Ever since the gender gap was discovered by pollsters in the 1980s, it has been accepted wisdom that a majority of American men support Republicans, while a preponderance of women back Democrats. Republicans have been called the "daddy" party, supporting a strong defense, and Democrats have been deemed the "mommy" party, supporting social welfare priorities. At the same time, John Wayne-style masculine self-reliance has often been conflated with Republican support for radically limited government.
But if one caricatures masculinity and femininity, never before has the Republican base been so hyper-masculine, and never has the rest of the party been so brow-beaten into playing the role of wimps, the sideline boys who cheer on the 280-pound, take-no-prisoners linebacker. Meanwhile, the Democratic Party is seen as comprising "merely" women or, as Arnold Schwarzenegger said of his political opponents, the "girly men." If masculinity is about aggressively taking a firm stance — obliterating rather than compromising with opponents — and fighting with blind fury, then the tea party Republicans and their Johnny-come-lately acolytes in Congress take the star roles in the 2010 remake of "True Grit." Ironically, many of the most "masculine" of these new Republicans are women: Michele Bachmann, Sharron Angle, Christine O'Donnell and, of course, Sarah Palin.
I bemoan the transformation of the Republican Party into a snarling, testosterone-driven hunting pack and chorus of Beta-dog followers. I have certainly admired some Republicans. If I had been alive at the appropriate times, I would have been a fan of Eisenhower, Willkie and LaGuardia. More recently, fair-minded Republicans like Howard Baker and Lincoln Chafee have shown themselves to be true advocates for a better America, dealing even-handedly with Democrats. And figures such as Colin Powell (and, yes, despite the "girly man" comment, Arnold himself) are Republicans with not only principles but pragmatism. Unlike No-surrender Newt, even the manly, ultraconservative Ronald Reagan worked with Democrats on many issues.
Of course, many Democratic leaders are confrontational and just as interested in cheap, nasty shots as their Republican counterparts. Nonetheless, President Barack Obama, despite the flaws in his administration, sincerely sought bipartisanship in 2008 and in the days and months after his inauguration, but was mostly stymied by the Republican alliance of the loudmouths and their silent accomplices. Who can forget the countless compromises proffered by Democrats and rejected by Republicans just before the hair-breadth passage of the Patient Protection and Affordability Act?
Since money is power — a calling card of masculinity — these GOP ubermenschen want individuals, not the state, to control more of national output. While they take predictably exaggerated male stands on guns and gays and deride what the British used to call the "nanny state" (and who thinks of a male nanny?), in all this posturing, the rise of the macho women Republicans is nothing less than astounding. It's quite a feat, but in the new politics of extremism and intolerance, these women are pros at out-"man"-ing the now-silenced moderate Republicans who used to speak up from time to time.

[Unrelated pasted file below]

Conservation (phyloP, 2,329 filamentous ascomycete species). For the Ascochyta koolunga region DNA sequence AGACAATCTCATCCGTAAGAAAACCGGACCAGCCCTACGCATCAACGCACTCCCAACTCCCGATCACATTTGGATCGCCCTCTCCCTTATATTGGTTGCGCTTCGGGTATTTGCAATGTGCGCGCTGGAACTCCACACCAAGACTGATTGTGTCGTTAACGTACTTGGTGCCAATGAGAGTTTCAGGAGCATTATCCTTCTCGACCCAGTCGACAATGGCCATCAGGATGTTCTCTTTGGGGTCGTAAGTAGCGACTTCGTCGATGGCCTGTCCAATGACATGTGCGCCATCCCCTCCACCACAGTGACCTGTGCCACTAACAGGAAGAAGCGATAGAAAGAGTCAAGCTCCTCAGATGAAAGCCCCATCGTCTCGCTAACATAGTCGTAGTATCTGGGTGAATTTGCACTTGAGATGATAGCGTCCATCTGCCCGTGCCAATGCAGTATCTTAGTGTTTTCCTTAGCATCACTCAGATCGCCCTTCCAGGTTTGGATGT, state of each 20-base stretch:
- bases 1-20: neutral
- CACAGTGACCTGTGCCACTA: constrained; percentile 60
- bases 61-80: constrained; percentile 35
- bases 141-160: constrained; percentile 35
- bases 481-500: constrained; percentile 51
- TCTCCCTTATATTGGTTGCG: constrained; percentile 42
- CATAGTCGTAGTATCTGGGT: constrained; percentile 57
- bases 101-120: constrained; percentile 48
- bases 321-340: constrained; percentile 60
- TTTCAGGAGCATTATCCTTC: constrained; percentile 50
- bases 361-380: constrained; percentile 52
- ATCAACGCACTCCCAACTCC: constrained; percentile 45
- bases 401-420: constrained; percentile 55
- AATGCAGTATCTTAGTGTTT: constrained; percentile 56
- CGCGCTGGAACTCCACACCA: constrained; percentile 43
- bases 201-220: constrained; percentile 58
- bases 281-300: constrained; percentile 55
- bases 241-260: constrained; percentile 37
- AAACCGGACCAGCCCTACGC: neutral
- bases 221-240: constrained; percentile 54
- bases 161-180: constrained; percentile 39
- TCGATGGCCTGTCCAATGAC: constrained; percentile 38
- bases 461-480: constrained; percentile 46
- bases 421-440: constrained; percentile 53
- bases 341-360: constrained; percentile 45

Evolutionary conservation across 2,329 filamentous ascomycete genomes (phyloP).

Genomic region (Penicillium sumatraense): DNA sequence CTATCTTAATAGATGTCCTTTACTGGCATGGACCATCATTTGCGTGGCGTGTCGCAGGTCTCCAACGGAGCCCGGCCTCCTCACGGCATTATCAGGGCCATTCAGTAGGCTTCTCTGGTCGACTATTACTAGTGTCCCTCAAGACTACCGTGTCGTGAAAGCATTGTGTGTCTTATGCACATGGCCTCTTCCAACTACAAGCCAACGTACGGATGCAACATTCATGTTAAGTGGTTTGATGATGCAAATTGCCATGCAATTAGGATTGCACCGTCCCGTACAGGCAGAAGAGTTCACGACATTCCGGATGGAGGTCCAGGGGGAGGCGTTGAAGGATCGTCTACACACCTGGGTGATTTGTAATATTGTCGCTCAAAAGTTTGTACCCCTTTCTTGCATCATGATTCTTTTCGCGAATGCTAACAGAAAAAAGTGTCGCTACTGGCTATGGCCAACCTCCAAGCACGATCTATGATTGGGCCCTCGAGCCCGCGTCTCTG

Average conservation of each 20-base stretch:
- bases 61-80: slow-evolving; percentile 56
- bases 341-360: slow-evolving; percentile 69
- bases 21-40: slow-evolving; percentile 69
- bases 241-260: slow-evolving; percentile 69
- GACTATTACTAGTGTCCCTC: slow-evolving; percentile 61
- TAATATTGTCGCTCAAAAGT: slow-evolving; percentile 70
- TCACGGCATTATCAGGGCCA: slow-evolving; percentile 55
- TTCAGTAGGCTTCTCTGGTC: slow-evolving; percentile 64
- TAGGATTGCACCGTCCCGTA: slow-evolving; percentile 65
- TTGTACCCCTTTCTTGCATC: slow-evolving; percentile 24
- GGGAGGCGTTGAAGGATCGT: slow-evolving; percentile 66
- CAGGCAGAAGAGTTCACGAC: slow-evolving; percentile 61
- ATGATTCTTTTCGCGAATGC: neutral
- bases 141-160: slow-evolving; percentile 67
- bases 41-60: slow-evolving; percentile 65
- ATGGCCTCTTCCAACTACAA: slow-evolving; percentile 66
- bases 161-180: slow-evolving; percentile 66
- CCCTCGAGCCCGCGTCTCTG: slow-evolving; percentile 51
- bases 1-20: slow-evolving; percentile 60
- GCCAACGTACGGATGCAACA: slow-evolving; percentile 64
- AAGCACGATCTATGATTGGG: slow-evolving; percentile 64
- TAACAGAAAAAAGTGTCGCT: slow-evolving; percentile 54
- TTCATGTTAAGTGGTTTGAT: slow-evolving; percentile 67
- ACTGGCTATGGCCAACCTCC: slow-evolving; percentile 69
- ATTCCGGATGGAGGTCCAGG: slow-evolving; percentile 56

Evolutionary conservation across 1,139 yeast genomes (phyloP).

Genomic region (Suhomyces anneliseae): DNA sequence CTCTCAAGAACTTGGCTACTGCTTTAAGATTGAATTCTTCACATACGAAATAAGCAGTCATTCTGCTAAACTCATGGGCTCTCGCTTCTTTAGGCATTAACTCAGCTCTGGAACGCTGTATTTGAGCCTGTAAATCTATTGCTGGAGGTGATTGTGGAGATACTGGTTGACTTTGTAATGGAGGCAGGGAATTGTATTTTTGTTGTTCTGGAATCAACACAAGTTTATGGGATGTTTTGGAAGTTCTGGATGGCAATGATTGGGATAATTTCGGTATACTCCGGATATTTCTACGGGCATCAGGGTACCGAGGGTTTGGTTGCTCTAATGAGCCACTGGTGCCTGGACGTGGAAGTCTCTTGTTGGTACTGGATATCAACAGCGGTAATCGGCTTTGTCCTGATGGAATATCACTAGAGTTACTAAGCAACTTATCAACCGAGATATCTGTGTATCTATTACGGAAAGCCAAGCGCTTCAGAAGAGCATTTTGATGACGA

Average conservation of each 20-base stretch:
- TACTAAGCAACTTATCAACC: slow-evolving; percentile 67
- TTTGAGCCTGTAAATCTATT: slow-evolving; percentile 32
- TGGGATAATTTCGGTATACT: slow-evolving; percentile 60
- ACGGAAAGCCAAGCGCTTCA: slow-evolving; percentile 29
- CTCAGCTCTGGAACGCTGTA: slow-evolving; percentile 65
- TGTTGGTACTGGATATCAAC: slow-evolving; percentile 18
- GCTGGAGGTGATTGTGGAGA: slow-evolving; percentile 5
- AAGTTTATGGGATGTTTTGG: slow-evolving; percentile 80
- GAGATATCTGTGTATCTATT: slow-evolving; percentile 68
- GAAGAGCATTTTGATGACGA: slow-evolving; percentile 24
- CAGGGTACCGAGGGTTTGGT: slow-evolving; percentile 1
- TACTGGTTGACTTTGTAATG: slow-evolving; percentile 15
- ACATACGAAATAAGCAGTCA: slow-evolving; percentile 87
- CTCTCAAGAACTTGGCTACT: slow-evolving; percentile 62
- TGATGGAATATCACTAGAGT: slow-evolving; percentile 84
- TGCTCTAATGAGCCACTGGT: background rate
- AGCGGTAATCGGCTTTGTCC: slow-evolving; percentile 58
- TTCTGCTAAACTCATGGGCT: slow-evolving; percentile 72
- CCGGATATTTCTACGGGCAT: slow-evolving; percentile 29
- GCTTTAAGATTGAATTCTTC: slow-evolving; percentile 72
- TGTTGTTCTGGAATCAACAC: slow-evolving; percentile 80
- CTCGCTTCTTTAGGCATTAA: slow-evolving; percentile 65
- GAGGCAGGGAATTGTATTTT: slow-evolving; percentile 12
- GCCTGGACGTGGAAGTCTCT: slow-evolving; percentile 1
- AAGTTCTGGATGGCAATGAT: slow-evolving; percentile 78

Male politicos, keenly conscious of their target demographic, cast these "machas" as sexy (albeit scrappy) vixens. I remember driving through the Virginia Tidewater toward the end of the 2008 campaign and seeing the fields dotted with McCain signs reading "Cool President, Hot VP." Sarah Palin's "mama grizzly" imagery is a PR agent's dream — the sweet-spot combination of femaleness and aggression.
There's a definite swagger and a somewhat misogynist cast to Republican bulldozers who refuse to seek common ground with Democrats to solve some of America's many problems. It seems easier, and undoubtedly more appealing to the modern sensibility of boorish-chic, to give the finger to and beat up your opponents than to actually work in good faith to make this nation better for men and women alike. However, just as on the playground, the loudmouthed bullies who often get their way are outnumbered — among the broader population of Republicans — by the more thoughtful, hoping-to-get-things-done players.
This sexualization of politics is not a good thing: It caricatures the sexes and legitimizes turning real or imagined gender differences into a battle between them. That aside, the masculine thunder may actually work in an election year when the economy's rotten, America is seen as weak and overshadowed by truly tough guys like China, and Americans are mad as hell with government and almost everything else.
But in the long run, the growling and refusal to reach compromise for the good of the United States will hurt not only the country but also the Republican Party.
Andrew L. Yarrow, a public-policy professional, historian and journalist, is the author of "Measuring America: How Economic Growth Came to Define American Greatness in the Late 20th Century," due out in November. His e-mail is firstname.lastname@example.org.